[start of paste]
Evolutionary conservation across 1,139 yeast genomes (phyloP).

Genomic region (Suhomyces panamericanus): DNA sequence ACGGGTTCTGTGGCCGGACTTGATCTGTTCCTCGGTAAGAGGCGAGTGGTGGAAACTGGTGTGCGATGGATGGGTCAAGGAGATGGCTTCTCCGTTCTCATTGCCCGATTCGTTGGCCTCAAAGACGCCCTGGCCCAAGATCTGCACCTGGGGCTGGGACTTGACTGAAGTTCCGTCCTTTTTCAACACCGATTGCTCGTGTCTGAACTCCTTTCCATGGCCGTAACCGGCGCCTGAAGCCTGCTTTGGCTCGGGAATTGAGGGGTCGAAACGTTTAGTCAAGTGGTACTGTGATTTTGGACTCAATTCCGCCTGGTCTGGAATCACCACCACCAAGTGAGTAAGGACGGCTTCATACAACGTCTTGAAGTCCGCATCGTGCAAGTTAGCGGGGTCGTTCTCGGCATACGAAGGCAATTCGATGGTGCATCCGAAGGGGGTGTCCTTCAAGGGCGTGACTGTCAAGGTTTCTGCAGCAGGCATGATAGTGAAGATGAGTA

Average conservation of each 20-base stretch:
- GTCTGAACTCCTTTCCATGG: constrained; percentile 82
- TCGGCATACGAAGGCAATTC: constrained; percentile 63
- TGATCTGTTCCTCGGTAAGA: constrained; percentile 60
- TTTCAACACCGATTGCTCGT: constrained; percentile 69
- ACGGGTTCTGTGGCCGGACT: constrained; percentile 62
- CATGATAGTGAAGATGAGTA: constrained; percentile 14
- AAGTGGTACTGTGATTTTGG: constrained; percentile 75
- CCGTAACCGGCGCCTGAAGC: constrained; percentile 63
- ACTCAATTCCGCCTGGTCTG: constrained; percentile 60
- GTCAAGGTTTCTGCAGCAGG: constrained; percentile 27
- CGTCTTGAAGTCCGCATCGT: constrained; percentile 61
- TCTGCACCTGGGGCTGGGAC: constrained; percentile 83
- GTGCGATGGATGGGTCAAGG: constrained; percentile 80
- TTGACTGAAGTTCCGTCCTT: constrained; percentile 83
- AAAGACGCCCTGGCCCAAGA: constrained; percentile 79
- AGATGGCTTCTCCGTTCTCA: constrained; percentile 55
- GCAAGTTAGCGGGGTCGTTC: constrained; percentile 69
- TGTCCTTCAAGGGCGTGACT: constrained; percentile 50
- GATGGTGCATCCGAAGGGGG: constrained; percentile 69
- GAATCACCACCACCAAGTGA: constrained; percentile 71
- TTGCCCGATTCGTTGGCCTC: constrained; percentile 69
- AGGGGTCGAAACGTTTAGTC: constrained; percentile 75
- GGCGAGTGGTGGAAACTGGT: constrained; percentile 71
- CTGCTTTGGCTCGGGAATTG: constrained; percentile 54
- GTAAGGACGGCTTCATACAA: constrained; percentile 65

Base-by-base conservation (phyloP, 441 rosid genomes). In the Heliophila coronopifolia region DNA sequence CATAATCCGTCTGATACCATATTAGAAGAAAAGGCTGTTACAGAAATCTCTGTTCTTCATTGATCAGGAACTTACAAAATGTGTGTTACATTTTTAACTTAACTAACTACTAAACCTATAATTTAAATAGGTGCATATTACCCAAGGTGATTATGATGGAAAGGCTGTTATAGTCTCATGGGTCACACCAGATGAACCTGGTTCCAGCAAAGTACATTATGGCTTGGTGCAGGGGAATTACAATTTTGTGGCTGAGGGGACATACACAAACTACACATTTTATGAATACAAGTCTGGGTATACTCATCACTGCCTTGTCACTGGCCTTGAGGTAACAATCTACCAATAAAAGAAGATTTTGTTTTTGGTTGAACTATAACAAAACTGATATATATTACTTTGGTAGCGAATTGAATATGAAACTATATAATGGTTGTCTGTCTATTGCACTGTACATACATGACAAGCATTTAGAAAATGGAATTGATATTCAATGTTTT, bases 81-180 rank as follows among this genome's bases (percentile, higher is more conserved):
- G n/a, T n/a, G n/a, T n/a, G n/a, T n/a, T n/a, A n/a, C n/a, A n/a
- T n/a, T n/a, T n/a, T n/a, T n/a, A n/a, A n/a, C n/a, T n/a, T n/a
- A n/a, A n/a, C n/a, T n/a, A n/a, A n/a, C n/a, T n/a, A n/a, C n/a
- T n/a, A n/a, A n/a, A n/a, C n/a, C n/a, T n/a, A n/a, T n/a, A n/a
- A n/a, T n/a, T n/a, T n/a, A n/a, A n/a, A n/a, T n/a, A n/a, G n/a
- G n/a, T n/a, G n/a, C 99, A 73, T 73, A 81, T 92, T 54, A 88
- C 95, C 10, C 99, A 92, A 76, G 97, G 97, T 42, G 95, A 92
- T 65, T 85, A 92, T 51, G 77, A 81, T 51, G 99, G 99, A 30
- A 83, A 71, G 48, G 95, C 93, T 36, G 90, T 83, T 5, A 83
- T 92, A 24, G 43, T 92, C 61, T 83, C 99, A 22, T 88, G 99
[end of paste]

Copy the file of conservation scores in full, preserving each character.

Evolutionary conservation across 1,139 yeast genomes (phyloP).

Genomic region (Suhomyces panamericanus): DNA sequence ACGGGTTCTGTGGCCGGACTTGATCTGTTCCTCGGTAAGAGGCGAGTGGTGGAAACTGGTGTGCGATGGATGGGTCAAGGAGATGGCTTCTCCGTTCTCATTGCCCGATTCGTTGGCCTCAAAGACGCCCTGGCCCAAGATCTGCACCTGGGGCTGGGACTTGACTGAAGTTCCGTCCTTTTTCAACACCGATTGCTCGTGTCTGAACTCCTTTCCATGGCCGTAACCGGCGCCTGAAGCCTGCTTTGGCTCGGGAATTGAGGGGTCGAAACGTTTAGTCAAGTGGTACTGTGATTTTGGACTCAATTCCGCCTGGTCTGGAATCACCACCACCAAGTGAGTAAGGACGGCTTCATACAACGTCTTGAAGTCCGCATCGTGCAAGTTAGCGGGGTCGTTCTCGGCATACGAAGGCAATTCGATGGTGCATCCGAAGGGGGTGTCCTTCAAGGGCGTGACTGTCAAGGTTTCTGCAGCAGGCATGATAGTGAAGATGAGTA

Average conservation of each 20-base stretch:
- GTCTGAACTCCTTTCCATGG: constrained; percentile 82
- TCGGCATACGAAGGCAATTC: constrained; percentile 63
- TGATCTGTTCCTCGGTAAGA: constrained; percentile 60
- TTTCAACACCGATTGCTCGT: constrained; percentile 69
- ACGGGTTCTGTGGCCGGACT: constrained; percentile 62
- CATGATAGTGAAGATGAGTA: constrained; percentile 14
- AAGTGGTACTGTGATTTTGG: constrained; percentile 75
- CCGTAACCGGCGCCTGAAGC: constrained; percentile 63
- ACTCAATTCCGCCTGGTCTG: constrained; percentile 60
- GTCAAGGTTTCTGCAGCAGG: constrained; percentile 27
- CGTCTTGAAGTCCGCATCGT: constrained; percentile 61
- TCTGCACCTGGGGCTGGGAC: constrained; percentile 83
- GTGCGATGGATGGGTCAAGG: constrained; percentile 80
- TTGACTGAAGTTCCGTCCTT: constrained; percentile 83
- AAAGACGCCCTGGCCCAAGA: constrained; percentile 79
- AGATGGCTTCTCCGTTCTCA: constrained; percentile 55
- GCAAGTTAGCGGGGTCGTTC: constrained; percentile 69
- TGTCCTTCAAGGGCGTGACT: constrained; percentile 50
- GATGGTGCATCCGAAGGGGG: constrained; percentile 69
- GAATCACCACCACCAAGTGA: constrained; percentile 71
- TTGCCCGATTCGTTGGCCTC: constrained; percentile 69
- AGGGGTCGAAACGTTTAGTC: constrained; percentile 75
- GGCGAGTGGTGGAAACTGGT: constrained; percentile 71
- CTGCTTTGGCTCGGGAATTG: constrained; percentile 54
- GTAAGGACGGCTTCATACAA: constrained; percentile 65

Base-by-base conservation (phyloP, 441 rosid genomes). In the Heliophila coronopifolia region DNA sequence CATAATCCGTCTGATACCATATTAGAAGAAAAGGCTGTTACAGAAATCTCTGTTCTTCATTGATCAGGAACTTACAAAATGTGTGTTACATTTTTAACTTAACTAACTACTAAACCTATAATTTAAATAGGTGCATATTACCCAAGGTGATTATGATGGAAAGGCTGTTATAGTCTCATGGGTCACACCAGATGAACCTGGTTCCAGCAAAGTACATTATGGCTTGGTGCAGGGGAATTACAATTTTGTGGCTGAGGGGACATACACAAACTACACATTTTATGAATACAAGTCTGGGTATACTCATCACTGCCTTGTCACTGGCCTTGAGGTAACAATCTACCAATAAAAGAAGATTTTGTTTTTGGTTGAACTATAACAAAACTGATATATATTACTTTGGTAGCGAATTGAATATGAAACTATATAATGGTTGTCTGTCTATTGCACTGTACATACATGACAAGCATTTAGAAAATGGAATTGATATTCAATGTTTT, bases 81-180 rank as follows among this genome's bases (percentile, higher is more conserved):
- G n/a, T n/a, G n/a, T n/a, G n/a, T n/a, T n/a, A n/a, C n/a, A n/a
- T n/a, T n/a, T n/a, T n/a, T n/a, A n/a, A n/a, C n/a, T n/a, T n/a
- A n/a, A n/a, C n/a, T n/a, A n/a, A n/a, C n/a, T n/a, A n/a, C n/a
- T n/a, A n/a, A n/a, A n/a, C n/a, C n/a, T n/a, A n/a, T n/a, A n/a
- A n/a, T n/a, T n/a, T n/a, A n/a, A n/a, A n/a, T n/a, A n/a, G n/a
- G n/a, T n/a, G n/a, C 99, A 73, T 73, A 81, T 92, T 54, A 88
- C 95, C 10, C 99, A 92, A 76, G 97, G 97, T 42, G 95, A 92
- T 65, T 85, A 92, T 51, G 77, A 81, T 51, G 99, G 99, A 30
- A 83, A 71, G 48, G 95, C 93, T 36, G 90, T 83, T 5, A 83
- T 92, A 24, G 43, T 92, C 61, T 83, C 99, A 22, T 88, G 99